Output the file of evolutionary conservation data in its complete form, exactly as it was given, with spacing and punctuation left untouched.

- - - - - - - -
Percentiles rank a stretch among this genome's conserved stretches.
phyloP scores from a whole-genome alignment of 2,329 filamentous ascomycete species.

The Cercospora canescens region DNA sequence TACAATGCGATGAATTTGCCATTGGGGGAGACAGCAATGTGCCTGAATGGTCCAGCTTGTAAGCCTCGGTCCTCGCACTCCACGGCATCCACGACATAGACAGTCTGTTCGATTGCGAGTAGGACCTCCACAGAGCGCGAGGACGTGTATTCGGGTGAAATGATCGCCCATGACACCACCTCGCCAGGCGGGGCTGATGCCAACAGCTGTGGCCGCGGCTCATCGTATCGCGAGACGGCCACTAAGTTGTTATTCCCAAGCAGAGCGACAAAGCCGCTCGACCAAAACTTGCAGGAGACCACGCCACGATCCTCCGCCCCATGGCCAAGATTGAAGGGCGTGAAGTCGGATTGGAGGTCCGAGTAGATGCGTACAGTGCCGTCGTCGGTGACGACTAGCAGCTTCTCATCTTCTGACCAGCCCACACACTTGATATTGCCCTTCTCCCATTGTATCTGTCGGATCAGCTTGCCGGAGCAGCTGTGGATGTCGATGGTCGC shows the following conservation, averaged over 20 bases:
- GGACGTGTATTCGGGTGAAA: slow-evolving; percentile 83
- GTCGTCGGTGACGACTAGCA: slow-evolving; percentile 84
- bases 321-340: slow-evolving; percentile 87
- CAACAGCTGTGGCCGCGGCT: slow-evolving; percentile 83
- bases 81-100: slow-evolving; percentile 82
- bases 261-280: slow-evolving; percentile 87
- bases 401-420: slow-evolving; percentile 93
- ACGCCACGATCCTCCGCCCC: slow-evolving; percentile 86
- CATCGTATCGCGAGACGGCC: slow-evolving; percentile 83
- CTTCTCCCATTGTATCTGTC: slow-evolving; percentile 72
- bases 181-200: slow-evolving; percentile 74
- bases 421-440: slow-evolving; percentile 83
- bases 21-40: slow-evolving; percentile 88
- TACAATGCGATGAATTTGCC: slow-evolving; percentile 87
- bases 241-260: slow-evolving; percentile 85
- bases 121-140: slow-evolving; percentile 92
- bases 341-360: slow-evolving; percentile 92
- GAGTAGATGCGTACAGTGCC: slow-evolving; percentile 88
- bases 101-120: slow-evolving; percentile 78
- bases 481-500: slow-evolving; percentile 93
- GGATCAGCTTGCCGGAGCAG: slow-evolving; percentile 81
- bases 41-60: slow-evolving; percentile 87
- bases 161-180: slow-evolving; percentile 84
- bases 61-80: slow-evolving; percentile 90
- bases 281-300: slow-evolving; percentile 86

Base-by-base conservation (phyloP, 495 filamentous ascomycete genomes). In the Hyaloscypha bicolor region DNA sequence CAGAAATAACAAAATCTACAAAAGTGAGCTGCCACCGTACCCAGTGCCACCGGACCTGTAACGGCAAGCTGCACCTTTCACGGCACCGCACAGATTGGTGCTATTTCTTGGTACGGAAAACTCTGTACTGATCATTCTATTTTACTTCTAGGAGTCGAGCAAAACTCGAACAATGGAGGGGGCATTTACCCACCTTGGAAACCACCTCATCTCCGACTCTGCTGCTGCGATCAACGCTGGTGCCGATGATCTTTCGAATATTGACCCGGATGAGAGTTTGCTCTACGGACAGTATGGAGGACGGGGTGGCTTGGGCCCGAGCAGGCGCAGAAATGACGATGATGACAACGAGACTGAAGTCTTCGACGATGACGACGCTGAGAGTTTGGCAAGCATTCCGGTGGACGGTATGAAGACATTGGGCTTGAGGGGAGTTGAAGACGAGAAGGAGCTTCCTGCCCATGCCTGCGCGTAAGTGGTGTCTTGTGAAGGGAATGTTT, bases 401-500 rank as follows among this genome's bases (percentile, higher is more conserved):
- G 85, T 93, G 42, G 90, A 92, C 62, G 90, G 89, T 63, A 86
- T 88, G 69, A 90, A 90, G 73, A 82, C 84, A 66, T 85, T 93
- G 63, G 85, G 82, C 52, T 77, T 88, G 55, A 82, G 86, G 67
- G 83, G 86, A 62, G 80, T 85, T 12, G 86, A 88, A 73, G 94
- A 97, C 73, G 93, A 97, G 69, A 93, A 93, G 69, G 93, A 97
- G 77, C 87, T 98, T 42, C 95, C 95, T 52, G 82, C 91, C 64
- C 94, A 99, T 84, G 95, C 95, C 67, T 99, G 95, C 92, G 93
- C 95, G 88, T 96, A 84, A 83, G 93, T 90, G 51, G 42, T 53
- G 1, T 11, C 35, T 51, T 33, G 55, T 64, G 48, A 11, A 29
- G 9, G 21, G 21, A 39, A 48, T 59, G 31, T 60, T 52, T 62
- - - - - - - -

Percentiles rank a stretch among this genome's conserved stretches.
phyloP scores from a whole-genome alignment of 2,329 filamentous ascomycete species.

The Cercospora canescens region DNA sequence TACAATGCGATGAATTTGCCATTGGGGGAGACAGCAATGTGCCTGAATGGTCCAGCTTGTAAGCCTCGGTCCTCGCACTCCACGGCATCCACGACATAGACAGTCTGTTCGATTGCGAGTAGGACCTCCACAGAGCGCGAGGACGTGTATTCGGGTGAAATGATCGCCCATGACACCACCTCGCCAGGCGGGGCTGATGCCAACAGCTGTGGCCGCGGCTCATCGTATCGCGAGACGGCCACTAAGTTGTTATTCCCAAGCAGAGCGACAAAGCCGCTCGACCAAAACTTGCAGGAGACCACGCCACGATCCTCCGCCCCATGGCCAAGATTGAAGGGCGTGAAGTCGGATTGGAGGTCCGAGTAGATGCGTACAGTGCCGTCGTCGGTGACGACTAGCAGCTTCTCATCTTCTGACCAGCCCACACACTTGATATTGCCCTTCTCCCATTGTATCTGTCGGATCAGCTTGCCGGAGCAGCTGTGGATGTCGATGGTCGC shows the following conservation, averaged over 20 bases:
- GGACGTGTATTCGGGTGAAA: slow-evolving; percentile 83
- GTCGTCGGTGACGACTAGCA: slow-evolving; percentile 84
- bases 321-340: slow-evolving; percentile 87
- CAACAGCTGTGGCCGCGGCT: slow-evolving; percentile 83
- bases 81-100: slow-evolving; percentile 82
- bases 261-280: slow-evolving; percentile 87
- bases 401-420: slow-evolving; percentile 93
- ACGCCACGATCCTCCGCCCC: slow-evolving; percentile 86
- CATCGTATCGCGAGACGGCC: slow-evolving; percentile 83
- CTTCTCCCATTGTATCTGTC: slow-evolving; percentile 72
- bases 181-200: slow-evolving; percentile 74
- bases 421-440: slow-evolving; percentile 83
- bases 21-40: slow-evolving; percentile 88
- TACAATGCGATGAATTTGCC: slow-evolving; percentile 87
- bases 241-260: slow-evolving; percentile 85
- bases 121-140: slow-evolving; percentile 92
- bases 341-360: slow-evolving; percentile 92
- GAGTAGATGCGTACAGTGCC: slow-evolving; percentile 88
- bases 101-120: slow-evolving; percentile 78
- bases 481-500: slow-evolving; percentile 93
- GGATCAGCTTGCCGGAGCAG: slow-evolving; percentile 81
- bases 41-60: slow-evolving; percentile 87
- bases 161-180: slow-evolving; percentile 84
- bases 61-80: slow-evolving; percentile 90
- bases 281-300: slow-evolving; percentile 86

Base-by-base conservation (phyloP, 495 filamentous ascomycete genomes). In the Hyaloscypha bicolor region DNA sequence CAGAAATAACAAAATCTACAAAAGTGAGCTGCCACCGTACCCAGTGCCACCGGACCTGTAACGGCAAGCTGCACCTTTCACGGCACCGCACAGATTGGTGCTATTTCTTGGTACGGAAAACTCTGTACTGATCATTCTATTTTACTTCTAGGAGTCGAGCAAAACTCGAACAATGGAGGGGGCATTTACCCACCTTGGAAACCACCTCATCTCCGACTCTGCTGCTGCGATCAACGCTGGTGCCGATGATCTTTCGAATATTGACCCGGATGAGAGTTTGCTCTACGGACAGTATGGAGGACGGGGTGGCTTGGGCCCGAGCAGGCGCAGAAATGACGATGATGACAACGAGACTGAAGTCTTCGACGATGACGACGCTGAGAGTTTGGCAAGCATTCCGGTGGACGGTATGAAGACATTGGGCTTGAGGGGAGTTGAAGACGAGAAGGAGCTTCCTGCCCATGCCTGCGCGTAAGTGGTGTCTTGTGAAGGGAATGTTT, bases 401-500 rank as follows among this genome's bases (percentile, higher is more conserved):
- G 85, T 93, G 42, G 90, A 92, C 62, G 90, G 89, T 63, A 86
- T 88, G 69, A 90, A 90, G 73, A 82, C 84, A 66, T 85, T 93
- G 63, G 85, G 82, C 52, T 77, T 88, G 55, A 82, G 86, G 67
- G 83, G 86, A 62, G 80, T 85, T 12, G 86, A 88, A 73, G 94
- A 97, C 73, G 93, A 97, G 69, A 93, A 93, G 69, G 93, A 97
- G 77, C 87, T 98, T 42, C 95, C 95, T 52, G 82, C 91, C 64
- C 94, A 99, T 84, G 95, C 95, C 67, T 99, G 95, C 92, G 93
- C 95, G 88, T 96, A 84, A 83, G 93, T 90, G 51, G 42, T 53
- G 1, T 11, C 35, T 51, T 33, G 55, T 64, G 48, A 11, A 29
- G 9, G 21, G 21, A 39, A 48, T 59, G 31, T 60, T 52, T 62